IAS Gyan

Daily News Analysis


6th June, 2023 Environment

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  • For peaceful co-existence with wild elephants, the Indian army has generated a unique ecosystem in Amchang wildlife sanctuary.
  • It has an aim to to mitigate the human-elephant conflict in the Sanctuary.


  • There are frequent visits of wild elephants, who are living in the Amchang Wildlife Sanctuary, to the military station increasing the danger of human – animal confrontation.
  • In a bid to provide them food and water, several ponds are created and also fruit trees and grasses are planted for wild elephants.
  • Army personnel also cleared paths for the free movement of elephants.
  • Awareness programs are being undertaken to educate and alert the citizens within Military station.
  • This ecosystem is created in collaboration with the local community, scientific community and forest officials.


An ecosystem is a community of organisms and their physical environment interacting together.

It also refers to a geographic area where plants, animals, and other organisms, as well as weather and landscapes, work together to form a bubble of life.

Hence it is considered a system of various communities, their interactions (exchange of energy and recycling of the nutrients)  and, the physical environment together.

Amchang Wildlife Sanctuary

  • This is a small Sanctuary, famous for rare and endangered animals and birds, located in the eastern fringe of Guwahati city, Assam.
  • It was declared as a wildlife sanctuary on 19th June, 2004 by the government of Assam.
  • It comes under the East-Kamrup Forest division of Kamrup district and is spreading in an area of 78.64 sq. kms.
  • It comprises areas of reserved forests of the Amchang, South Amchang and Khanapara.

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  • Rare animals like Chinese pangolin and Slow loris.
  • Flying fox, Assamese macaque, Rhesus macaque, Capped langur, Hoolock gibbon, Jungle cat, Leopard cat, Leopard, Asian Elephant, Wild pig, Sambar, Barking deer, Gaur, Porcupine etc

Birds and Butterflies

  • Lesser Adjutant, Greater Adjutant, White-backed Vulture, Slender-billed Vulture, Khaleej Pheasant Green Imperial Pigeon, Lesser Pied Hornbill etc.
  • It is a home to more than 750 species of butterflies and 360 species of moths.
  • Amchang is also considered an Important Bird & Biodiversity Area.


  • Python, Monitor Lizard, Indian Cobra etc.


  • Forest type - Eastern Himalayan moist deciduous forest.
  • Famous Tree - Yellow butterfly.
  • Other species - Bombax ceiba, Dalbergia sissoo, Sterculia villosa, Trewia nudiflora, Zizyphus jujuba, Phragmites karka, Arundo donax, Imperata cylindrica, Enhydra fluctuans etc.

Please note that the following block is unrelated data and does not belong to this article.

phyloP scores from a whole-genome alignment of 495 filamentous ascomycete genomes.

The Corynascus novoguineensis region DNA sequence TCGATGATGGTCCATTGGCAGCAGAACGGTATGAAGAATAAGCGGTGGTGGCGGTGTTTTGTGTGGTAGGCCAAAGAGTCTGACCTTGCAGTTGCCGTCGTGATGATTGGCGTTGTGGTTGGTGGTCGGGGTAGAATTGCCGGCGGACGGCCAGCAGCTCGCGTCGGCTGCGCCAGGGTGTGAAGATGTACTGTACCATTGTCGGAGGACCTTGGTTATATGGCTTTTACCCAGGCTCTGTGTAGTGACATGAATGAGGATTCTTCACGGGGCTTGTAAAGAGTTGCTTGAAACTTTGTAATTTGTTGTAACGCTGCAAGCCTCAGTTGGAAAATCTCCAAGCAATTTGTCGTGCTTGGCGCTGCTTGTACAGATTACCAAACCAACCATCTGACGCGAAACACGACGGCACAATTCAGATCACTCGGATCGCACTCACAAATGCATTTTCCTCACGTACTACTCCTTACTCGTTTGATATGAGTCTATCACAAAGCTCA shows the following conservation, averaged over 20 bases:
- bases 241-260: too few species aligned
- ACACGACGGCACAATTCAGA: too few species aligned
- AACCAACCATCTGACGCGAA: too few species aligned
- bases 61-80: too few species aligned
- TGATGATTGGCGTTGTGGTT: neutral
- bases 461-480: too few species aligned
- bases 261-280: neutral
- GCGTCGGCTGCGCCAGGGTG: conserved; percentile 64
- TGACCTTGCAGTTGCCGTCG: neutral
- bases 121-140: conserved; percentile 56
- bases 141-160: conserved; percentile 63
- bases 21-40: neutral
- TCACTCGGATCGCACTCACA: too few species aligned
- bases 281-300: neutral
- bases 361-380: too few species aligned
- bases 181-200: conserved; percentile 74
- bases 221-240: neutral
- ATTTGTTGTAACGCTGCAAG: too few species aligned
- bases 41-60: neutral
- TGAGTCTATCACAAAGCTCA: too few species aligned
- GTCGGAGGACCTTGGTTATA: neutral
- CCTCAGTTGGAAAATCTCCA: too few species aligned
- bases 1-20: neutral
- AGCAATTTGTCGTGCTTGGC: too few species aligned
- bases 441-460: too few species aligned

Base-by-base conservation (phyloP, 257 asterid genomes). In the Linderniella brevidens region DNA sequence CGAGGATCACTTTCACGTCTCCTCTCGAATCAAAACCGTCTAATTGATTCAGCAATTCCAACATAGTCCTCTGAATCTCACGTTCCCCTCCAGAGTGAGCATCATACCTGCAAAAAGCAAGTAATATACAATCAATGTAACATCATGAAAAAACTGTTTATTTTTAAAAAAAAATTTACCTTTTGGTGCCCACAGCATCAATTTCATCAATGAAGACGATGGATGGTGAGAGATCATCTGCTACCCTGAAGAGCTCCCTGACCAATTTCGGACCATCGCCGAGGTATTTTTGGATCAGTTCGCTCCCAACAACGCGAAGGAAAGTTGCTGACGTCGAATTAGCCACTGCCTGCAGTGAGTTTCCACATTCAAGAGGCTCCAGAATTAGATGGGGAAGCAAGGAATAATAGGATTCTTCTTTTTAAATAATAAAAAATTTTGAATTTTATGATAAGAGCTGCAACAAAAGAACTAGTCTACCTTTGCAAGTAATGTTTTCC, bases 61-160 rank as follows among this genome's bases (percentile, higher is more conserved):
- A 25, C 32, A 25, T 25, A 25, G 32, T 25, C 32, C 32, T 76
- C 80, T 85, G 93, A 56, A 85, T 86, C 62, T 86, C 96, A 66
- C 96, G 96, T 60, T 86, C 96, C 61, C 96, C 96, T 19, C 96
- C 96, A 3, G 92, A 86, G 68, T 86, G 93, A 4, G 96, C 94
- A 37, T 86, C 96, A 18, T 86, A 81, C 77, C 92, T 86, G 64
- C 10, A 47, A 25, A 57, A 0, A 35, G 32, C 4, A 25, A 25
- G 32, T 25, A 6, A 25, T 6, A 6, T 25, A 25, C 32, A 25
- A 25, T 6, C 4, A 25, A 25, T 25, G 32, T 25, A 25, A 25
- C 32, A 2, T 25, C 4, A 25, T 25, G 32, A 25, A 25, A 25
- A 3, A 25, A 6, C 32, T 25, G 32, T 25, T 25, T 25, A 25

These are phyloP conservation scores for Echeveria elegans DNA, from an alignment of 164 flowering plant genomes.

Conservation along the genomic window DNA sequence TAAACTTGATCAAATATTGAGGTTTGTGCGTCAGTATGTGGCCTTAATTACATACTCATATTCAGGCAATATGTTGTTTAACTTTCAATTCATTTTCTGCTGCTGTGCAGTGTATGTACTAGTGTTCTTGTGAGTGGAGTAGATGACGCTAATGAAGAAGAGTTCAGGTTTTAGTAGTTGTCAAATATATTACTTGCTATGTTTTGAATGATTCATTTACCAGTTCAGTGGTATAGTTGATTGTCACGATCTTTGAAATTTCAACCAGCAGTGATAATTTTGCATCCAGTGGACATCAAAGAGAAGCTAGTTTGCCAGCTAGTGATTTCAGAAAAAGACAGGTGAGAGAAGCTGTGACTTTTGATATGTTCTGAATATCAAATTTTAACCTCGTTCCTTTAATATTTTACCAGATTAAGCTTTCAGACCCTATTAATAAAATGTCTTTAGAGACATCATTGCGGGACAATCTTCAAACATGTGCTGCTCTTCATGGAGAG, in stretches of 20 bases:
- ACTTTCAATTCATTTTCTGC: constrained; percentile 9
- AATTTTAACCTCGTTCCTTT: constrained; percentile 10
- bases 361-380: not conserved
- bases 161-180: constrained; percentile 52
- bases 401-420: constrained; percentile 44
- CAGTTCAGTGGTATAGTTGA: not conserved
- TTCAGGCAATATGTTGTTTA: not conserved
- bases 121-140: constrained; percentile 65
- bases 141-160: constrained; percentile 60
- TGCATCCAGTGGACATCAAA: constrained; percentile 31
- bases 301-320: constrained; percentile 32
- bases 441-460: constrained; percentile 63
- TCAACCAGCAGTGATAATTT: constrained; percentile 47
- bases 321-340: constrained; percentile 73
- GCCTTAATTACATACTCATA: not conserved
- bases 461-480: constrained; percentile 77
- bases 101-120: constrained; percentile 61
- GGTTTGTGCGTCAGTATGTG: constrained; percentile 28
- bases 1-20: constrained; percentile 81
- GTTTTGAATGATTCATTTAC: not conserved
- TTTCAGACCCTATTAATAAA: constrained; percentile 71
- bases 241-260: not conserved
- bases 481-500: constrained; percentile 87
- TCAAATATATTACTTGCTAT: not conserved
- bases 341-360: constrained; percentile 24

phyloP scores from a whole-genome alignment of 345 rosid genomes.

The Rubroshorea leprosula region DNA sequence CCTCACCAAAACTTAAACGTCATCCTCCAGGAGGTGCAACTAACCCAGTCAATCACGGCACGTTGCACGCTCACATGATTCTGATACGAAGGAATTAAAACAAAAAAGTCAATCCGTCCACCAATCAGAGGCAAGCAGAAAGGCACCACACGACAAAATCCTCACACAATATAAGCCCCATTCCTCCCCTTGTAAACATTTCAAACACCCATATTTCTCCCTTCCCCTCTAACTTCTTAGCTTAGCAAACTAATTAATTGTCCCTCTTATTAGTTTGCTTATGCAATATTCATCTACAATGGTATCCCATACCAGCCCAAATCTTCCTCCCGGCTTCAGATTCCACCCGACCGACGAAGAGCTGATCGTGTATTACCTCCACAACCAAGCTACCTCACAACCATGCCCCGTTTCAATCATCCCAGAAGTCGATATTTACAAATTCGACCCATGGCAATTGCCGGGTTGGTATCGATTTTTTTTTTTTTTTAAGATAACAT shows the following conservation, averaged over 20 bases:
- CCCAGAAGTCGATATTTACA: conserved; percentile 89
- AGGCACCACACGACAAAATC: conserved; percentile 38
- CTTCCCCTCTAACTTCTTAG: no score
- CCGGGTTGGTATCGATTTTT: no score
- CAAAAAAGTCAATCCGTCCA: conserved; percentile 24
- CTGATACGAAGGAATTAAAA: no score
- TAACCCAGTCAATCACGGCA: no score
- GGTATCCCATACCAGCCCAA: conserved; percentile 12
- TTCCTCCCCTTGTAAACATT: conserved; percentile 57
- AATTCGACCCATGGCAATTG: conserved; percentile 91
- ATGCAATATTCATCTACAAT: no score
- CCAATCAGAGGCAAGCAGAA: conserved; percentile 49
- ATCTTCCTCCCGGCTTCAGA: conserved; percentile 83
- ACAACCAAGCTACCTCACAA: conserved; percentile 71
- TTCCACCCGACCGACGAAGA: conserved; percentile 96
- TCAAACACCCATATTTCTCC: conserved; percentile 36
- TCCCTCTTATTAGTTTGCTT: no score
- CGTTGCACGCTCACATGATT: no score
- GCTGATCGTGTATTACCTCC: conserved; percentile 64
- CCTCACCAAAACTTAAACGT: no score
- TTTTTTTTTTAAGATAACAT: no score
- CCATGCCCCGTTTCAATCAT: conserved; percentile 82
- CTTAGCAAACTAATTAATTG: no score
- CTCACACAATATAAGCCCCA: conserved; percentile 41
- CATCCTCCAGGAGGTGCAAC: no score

Important Bird and Biodiversity Area (IBA)

 IBA is a programme of Birdlife International to identify, monitor and protect a global network of IBAs. Hence these serve as conservation areas, including wetlands, mudflats, grasslands and scrublands etc., for protection of birds at the global, regional or sub-regional level.

Objectives – Conservation of the world's birds and associated biodiversity.

In India 554 IBAs have been identified by The Bombay Natural History Society (BNHS) and Birdlife International.


  • Continuous extension of city limits.
  • Due to excessive exploitation pressure on the natural resources of this wildlife sanctuary.
  • Other anthropogenic activities including construction.
  • Rapid industrialisation.
  • Increased pace of deforestation.

Wild life Sanctuaries in India

  • Wildlife Sanctuary, refers to a protected area of adequate ecological, faunal, floral, geomorphological, natural or zoological significance.
  • It is reserved exclusively for wildlife use, especially those in danger of extinction and the rare ones, for protecting, propagating or developing them or its environment.
  • Wildlife sanctuaries of India, are classified as IUCN Category IV protected areas.
  • However some restricted human activities are allowed inside the Sanctuary area governed by the rule mentioned in Chapter IV, WPA 1972.
  • There are 567 existing wildlife sanctuaries in India covering an area of 125564.86 square km.

Protected Areas of India

 Protected areas are those in which human occupation or at least the exploitation of resources is limited.  There are several kinds of protected areas, which vary by level of protection and the legal framework of a country

In India, there exists below type of protected areas –

  • Marine Protected Area
  • National Parks
  • Wildlife Sanctuaries
  • Conservation Reserves
  • Community Reserves


Consider the below statements about Wildlife-sanctuaries in India:

1. Wildlife-sanctuaries are also designated as Important Bird And Biodiversity Areas

2. No human activity is allowed as these are protected and reserved for wild life use

Which of the above statements is/are true?

a) 1 only

b) 2 only

c) Both

d) Neither 1 nor 2

Correct Answer: (d)